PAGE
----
It is a known fact that the illumination can be extracted by filtering the lower frequency components of an image. The lower frequency components can be obtained by using a smoothing filter to the image without transforming it to the frequency domain.

In this new algorithm, the illumination is calculated by convolving the image with a Gaussian kernel. Then the reference intensity range of the contrast stretching algorithm is shifted based on the corresponding value from the image smoothed by convolving with the Gaussian kernel. The following figure shows the height map (the height is proportional to the intensity) of the original image I(x,y) and its Gaussian smoothed version g(x,y)
Height map of the original image I(x,y) and the Gaussian smoothed image g(x,y)
The red marks in the above image indicate the reference range of intensities which is to be stretched. The mid point of the range is similar to the g(x,y) value where the lower and upper boundaries are a(x,y) and b(a,y). There are d number of intensities in the reference range. The typical contrast stretching function is given in the below figure.


In this algorithm, the a and b are shifted along the reference intensity axis based on the value of g(x,y) keeping the width of reference range d fixed. The following equations explain how to obtain the a(x,y), b(x,y) and the contrast enhanced image I'(x,y).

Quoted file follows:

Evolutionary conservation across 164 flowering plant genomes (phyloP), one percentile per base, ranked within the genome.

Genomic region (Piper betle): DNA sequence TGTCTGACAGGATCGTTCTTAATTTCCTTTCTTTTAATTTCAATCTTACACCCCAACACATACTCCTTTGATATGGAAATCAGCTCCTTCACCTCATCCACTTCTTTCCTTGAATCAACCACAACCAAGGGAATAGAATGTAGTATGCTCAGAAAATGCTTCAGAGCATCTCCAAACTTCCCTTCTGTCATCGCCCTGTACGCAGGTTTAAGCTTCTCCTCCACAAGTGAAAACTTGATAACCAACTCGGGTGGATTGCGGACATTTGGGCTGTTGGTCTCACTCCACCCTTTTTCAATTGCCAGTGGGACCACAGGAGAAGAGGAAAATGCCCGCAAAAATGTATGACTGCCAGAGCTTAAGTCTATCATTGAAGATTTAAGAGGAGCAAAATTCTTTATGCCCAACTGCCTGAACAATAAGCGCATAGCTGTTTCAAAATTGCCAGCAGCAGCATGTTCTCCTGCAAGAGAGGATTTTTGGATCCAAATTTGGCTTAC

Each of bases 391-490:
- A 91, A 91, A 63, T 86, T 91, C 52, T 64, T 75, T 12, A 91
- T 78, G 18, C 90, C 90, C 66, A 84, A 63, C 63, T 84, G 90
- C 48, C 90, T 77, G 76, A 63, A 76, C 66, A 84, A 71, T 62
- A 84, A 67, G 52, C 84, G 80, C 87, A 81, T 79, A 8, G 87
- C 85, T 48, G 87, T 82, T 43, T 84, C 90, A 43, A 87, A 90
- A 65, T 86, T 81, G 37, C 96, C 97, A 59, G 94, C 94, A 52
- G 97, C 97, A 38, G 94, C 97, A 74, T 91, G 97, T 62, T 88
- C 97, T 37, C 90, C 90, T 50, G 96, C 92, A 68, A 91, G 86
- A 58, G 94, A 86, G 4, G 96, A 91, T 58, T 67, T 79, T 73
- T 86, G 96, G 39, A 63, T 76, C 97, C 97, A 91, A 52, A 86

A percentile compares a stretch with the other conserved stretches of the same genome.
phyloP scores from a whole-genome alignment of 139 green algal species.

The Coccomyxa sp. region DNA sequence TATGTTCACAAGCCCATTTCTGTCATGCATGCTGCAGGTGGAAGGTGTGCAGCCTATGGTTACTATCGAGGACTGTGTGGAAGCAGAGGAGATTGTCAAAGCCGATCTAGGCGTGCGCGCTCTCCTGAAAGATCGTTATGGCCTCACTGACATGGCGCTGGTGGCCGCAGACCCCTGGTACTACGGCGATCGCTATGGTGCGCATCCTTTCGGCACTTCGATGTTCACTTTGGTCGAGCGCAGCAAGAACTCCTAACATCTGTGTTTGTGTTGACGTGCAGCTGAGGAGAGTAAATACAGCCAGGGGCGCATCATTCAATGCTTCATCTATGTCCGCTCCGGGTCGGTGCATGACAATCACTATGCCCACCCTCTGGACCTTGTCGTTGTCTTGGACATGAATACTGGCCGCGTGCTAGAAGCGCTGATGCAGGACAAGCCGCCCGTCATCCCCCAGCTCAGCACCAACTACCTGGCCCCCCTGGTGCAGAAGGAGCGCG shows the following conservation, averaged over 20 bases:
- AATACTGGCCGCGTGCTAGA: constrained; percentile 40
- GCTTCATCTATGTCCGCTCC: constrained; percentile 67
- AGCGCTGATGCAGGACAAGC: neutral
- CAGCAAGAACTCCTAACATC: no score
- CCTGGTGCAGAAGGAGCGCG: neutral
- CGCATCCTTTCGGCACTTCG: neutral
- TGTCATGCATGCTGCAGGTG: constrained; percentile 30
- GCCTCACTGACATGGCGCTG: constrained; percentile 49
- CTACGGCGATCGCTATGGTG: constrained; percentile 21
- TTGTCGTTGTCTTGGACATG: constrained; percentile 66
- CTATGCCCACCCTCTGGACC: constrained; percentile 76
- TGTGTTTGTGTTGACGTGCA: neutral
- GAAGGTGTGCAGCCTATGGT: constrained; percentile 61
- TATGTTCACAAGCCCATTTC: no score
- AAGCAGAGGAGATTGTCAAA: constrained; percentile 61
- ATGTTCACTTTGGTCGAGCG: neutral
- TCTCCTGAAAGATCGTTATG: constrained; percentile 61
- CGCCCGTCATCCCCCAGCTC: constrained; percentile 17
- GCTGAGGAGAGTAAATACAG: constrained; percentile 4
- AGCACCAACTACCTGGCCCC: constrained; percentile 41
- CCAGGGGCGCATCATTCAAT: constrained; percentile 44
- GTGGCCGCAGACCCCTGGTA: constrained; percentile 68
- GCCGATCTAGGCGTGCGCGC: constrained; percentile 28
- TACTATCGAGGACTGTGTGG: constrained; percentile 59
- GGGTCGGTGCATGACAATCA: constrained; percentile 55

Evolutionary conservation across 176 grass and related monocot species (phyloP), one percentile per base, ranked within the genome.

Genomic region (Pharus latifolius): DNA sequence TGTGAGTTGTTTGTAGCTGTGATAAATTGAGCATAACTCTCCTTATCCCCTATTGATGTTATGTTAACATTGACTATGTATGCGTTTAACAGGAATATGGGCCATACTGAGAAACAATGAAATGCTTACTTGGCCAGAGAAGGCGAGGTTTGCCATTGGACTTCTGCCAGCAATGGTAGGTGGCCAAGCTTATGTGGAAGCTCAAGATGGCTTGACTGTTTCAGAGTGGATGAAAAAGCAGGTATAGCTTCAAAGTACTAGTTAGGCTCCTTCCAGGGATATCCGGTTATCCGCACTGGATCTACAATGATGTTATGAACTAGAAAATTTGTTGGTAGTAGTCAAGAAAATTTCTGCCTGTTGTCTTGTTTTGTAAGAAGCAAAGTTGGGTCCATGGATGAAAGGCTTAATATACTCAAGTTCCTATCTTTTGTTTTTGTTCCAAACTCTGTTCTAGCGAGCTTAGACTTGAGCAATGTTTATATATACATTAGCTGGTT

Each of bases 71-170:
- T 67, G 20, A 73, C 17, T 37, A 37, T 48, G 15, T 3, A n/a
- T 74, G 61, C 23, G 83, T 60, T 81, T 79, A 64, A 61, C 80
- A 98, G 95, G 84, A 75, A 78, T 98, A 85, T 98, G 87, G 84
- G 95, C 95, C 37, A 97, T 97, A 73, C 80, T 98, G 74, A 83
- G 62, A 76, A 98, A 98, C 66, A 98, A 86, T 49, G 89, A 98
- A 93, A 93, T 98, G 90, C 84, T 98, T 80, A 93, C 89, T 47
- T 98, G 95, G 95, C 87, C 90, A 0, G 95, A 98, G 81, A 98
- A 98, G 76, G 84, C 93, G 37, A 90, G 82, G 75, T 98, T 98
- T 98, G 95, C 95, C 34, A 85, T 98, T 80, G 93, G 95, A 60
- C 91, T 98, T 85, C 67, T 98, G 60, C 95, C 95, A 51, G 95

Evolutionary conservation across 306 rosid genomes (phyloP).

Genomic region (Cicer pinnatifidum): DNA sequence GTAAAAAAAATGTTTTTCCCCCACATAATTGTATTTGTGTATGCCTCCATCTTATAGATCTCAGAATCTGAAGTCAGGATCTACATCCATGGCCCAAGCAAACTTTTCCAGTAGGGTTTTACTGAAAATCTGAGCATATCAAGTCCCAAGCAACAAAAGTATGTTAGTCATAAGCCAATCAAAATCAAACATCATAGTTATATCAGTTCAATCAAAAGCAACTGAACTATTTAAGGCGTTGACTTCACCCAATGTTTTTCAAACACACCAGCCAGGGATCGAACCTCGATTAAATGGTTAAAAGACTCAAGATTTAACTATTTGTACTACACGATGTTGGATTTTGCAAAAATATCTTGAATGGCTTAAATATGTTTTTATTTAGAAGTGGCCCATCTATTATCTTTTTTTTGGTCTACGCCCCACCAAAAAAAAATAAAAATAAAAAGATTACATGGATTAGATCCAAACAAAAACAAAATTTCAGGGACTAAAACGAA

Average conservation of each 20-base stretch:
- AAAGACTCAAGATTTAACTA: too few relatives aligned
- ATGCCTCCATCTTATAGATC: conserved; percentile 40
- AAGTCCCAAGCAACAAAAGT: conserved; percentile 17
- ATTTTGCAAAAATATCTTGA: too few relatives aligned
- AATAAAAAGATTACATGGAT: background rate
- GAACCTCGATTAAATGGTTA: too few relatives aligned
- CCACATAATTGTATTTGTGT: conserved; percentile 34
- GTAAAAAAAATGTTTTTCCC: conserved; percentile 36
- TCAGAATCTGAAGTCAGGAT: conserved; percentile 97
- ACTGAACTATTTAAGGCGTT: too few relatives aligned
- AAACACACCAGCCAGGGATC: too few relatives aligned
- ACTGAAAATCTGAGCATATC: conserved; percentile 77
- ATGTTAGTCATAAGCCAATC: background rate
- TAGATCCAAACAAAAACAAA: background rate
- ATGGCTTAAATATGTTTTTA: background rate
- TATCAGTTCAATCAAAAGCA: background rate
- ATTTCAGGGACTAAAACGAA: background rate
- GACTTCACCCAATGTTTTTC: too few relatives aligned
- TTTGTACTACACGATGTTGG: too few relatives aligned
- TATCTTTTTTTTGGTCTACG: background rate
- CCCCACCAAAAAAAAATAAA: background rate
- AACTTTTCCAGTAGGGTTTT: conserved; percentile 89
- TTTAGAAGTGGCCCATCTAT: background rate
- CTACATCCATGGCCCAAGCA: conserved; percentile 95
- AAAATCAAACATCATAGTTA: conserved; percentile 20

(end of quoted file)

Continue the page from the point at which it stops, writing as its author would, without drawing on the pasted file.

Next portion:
You can get the c++/opencv based implementation of the SUACE algorithm from https://github.com/ravimalb/suace


Sample Images Enhanced by SUACE

Original Image


Enhanced with SUACE

Original Image

Enhanced with SUACE

The following image shows the performance comparison of different contrast enhancement algorithms applied to a retinal fundus image with their blood vessel segmentation outputs.

More details can be found in the two research papers which will be available in IEEE Xplore digital library in near future. But you can download the SUACE implementation in C++/OpenCV from here. 

Use the following BibTexts to cite our work. The papers are still in the "accepted" state so I will update the DOI once it is put in the IEEE Xplore digital library.

@inproceedings{bandara_super-efficient_2017,
address = {Peradeniya, Sri Lanka},
title = {Super-{Efficient} {Spatially} {Adaptive} {Contrast} {Enhancement} {Algorithm} for {Superficial} {Vein} {Imaging}},
booktitle = {2017 {IEEE} 12th {International} {Conference} on {Industrial} and {Information} {Systems} ({ICIIS}) ({ICIIS}'2017)},
author = {Bandara, Randitha and Kulathilake, Hemantha and Giragama, Manjula},
month = dec,
year = {2017},
keywords = {Adaptive Contrast Enhancement, Illumination Normalization, Mobile Computing, Real-time Vein Imaging}
}


@inproceedings{bandara_retinal_2017,
address = {Peradeniya, Sri Lanka},
title = {A {Retinal} {Image} {Enhancement} {Technique} for {Blood} {Vessel} {Segmentation} {Algorithm}},
author = {Bandara, Randitha and Giragama, Manjula},
month = dec,
year = {2017},
keywords = {Adaptive Contrast Enhancement, Illumination Normalization, Mobile Computing, Real-time Vein Imaging}
}